When a number of the states rebelled and withdrew from the United States to form their own “more perfect union,” the federal government launched the Civil War. Historians and educators have rewritten the history to claim that the Civil War was fought to free the slaves, but nothing could be further from the truth. The Civil War was fought over states’ rights. In fact, several states that fought for the Union were slave states, and almost all the Northern states, with only a few exceptions, were more hostile to the black population than the Southern states. In 1860, a runaway slave entering Illinois—Lincoln’s home state—would have been promptly arrested, fined, and jailed along with anyone who harbored him. If he could not pay the stiff fine, he was put to work as a convict and treated substantially worse than any slave in the Southern states.
During the Civil War, Lincoln usurped executive powers to an unprecedented extent. Under him, the government instituted the income tax and numerous other laws that expanded the power of the federal government. Abraham Lincoln also suspended habeas corpus and took other measures to diminish civil liberties substantially. Due to his assassination, Lincoln wasn’t able to return states’ rights after the war was over. His successor never did either. And each president afterward followed Lincoln’s example by giving more power to the federal government at the expense of the states, which became more like counties than autonomous entities in an alliance for security and economic prosperity.
Once the federal government began to pass tax laws and other laws that encroached on the powers reserved for the states, Americans lost the ability to choose to live in different semiautonomous states. Of course states have different laws, but federal laws have come to dominate and diminish them. Given the dramatic expansion of the federal government’s powers, it should be no surprise that its budget has grown from almost nothing into a monster that dwarfs the budgets of state governments.
In order to feed the beast, the federal government passed tax laws that are on average five times higher than the tax rates of the individual states. To enforce these onerous laws, the government created the Internal Revenue Service—the very symbol of oppression and tyranny for any citizen who has had the misfortune to deal with it.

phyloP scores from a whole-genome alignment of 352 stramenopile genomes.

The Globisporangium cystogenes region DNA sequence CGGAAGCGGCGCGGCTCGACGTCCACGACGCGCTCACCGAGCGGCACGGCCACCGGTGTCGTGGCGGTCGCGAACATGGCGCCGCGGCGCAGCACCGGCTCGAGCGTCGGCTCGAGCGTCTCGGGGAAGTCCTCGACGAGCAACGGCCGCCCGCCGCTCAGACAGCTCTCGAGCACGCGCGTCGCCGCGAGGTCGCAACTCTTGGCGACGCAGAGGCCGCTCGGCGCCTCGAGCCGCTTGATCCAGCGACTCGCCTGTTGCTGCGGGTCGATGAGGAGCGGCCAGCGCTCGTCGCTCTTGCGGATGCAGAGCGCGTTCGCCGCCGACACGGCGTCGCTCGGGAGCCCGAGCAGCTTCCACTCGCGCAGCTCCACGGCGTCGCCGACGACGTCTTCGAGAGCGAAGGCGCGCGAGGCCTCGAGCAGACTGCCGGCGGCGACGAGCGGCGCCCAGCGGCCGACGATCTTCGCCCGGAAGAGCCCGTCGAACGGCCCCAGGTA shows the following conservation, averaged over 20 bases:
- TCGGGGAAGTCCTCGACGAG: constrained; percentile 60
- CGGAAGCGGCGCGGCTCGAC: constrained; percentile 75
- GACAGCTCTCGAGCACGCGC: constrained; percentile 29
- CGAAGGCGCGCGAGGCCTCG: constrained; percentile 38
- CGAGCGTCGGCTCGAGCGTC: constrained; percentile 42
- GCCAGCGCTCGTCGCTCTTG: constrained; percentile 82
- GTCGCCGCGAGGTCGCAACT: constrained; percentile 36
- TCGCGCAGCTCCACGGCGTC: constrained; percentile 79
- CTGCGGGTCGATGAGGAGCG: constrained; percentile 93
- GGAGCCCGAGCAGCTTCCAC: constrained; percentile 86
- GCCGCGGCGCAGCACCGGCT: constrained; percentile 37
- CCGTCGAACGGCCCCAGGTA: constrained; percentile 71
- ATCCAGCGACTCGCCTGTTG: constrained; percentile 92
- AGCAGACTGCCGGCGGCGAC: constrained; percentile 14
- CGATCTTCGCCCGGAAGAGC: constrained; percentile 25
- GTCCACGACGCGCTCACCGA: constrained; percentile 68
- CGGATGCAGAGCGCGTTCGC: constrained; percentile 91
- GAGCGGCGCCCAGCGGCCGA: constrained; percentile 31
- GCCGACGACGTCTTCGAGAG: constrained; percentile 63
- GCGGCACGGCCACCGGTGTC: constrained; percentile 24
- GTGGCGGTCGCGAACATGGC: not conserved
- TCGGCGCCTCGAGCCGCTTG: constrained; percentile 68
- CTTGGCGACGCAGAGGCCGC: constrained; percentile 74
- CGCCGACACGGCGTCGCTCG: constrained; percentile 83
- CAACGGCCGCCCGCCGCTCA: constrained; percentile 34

When any rebellious state wishes to exercise even a limited amount of independence, the federal government uses its massive fiscal power to coerce it to toe the federal line. The federal government is never hesitant to withhold grants for education or subsidies for highway construction projects and law enforcement on which the states have come to rely. The shift from state power to federal power destroyed the Founding Fathers’ plans to keep the federal government from becoming excessively powerful and oppressive.
Given the elimination of the Tenth Amendment in all but name, The Federal Democracy of Part of North America would be a far more appropriate and accurate title for our country than the United States of America. US citizens claim that the Constitution is the rule of law yet pay no attention to its words. They hold up the Founding Fathers’ wishes as the most important direction for their country yet disregard them at will. The founders of the United States of America recognized the faults of government. They understood that the greatest danger to the people is posed by their own government.
Not only has the federal government curtailed the ability of states to attract citizens of other states by eliminating many of the differences between them, but it has also passed laws that severely limit a citizen’s ability to renounce his American citizenship and move elsewhere. If a citizen wishes to renounce his American citizenship, the United States will not recognize his act unless he files forms with the Internal Revenue Service and subjects himself to a 30 percent exit tax on high net–worth individuals choosing to renounce their US citizenship or give up their green cards. Many legislators refer to anyone choosing to leave the United States as a traitor.
The federal government has also pressured other nations to modify or eliminate immigration laws that enable an American citizen to renounce his American citizenship and become a citizen elsewhere. If an American citizen is prohibited from becoming a citizen elsewhere, he cannot renounce his American citizenship. This private, quiet war has been very effective. There are only two nations left on the planet that allow Americans to become citizens in less than a year, and both are tiny Caribbean countries that are under increasing pressure by the United States to revise their immigration laws.
A great nation attracts the best citizens of other nations and retains its own not by erecting onerous barriers to departure but by offering a place to live that is better than the rest. The America of our Founding Fathers did not have to make it difficult for people to leave, because America was the “land of the free.” For most of its history, it was the best place on earth to live, so no one wanted to leave. Any nation that does all it can to prevent its citizens from leaving cannot possibly call itself a free nation. And any nation that has to browbeat other nations to help it keep its own citizens prisoners is pathetic.
*McDonald v. City of Chicago, Ill.,—S.Ct.—, 2010 WL 2555188. In addition to the main opinion written by Justice Alito, two concurring and two dissenting opinions were written by Justices Scalia, Thomas, Stevens and Breyer. Justice Breyer’s dissenting opinion was supported by Justices Ginsburg and Sotomayor.
**US Constitution, Article I, Section 8: Powers Granted to Congress. “To make all Laws which shall be necessary and proper for carrying into Execution the foregoing Powers and all other Powers vested by this Constitution in the Government of the United States, or in any Department or Officer thereof.”
***US Constitution, Article I, Section 8, Clause 3. One of the enumerated powers of the federal government is known as the Commerce Clause: “To regulate Commerce with foreign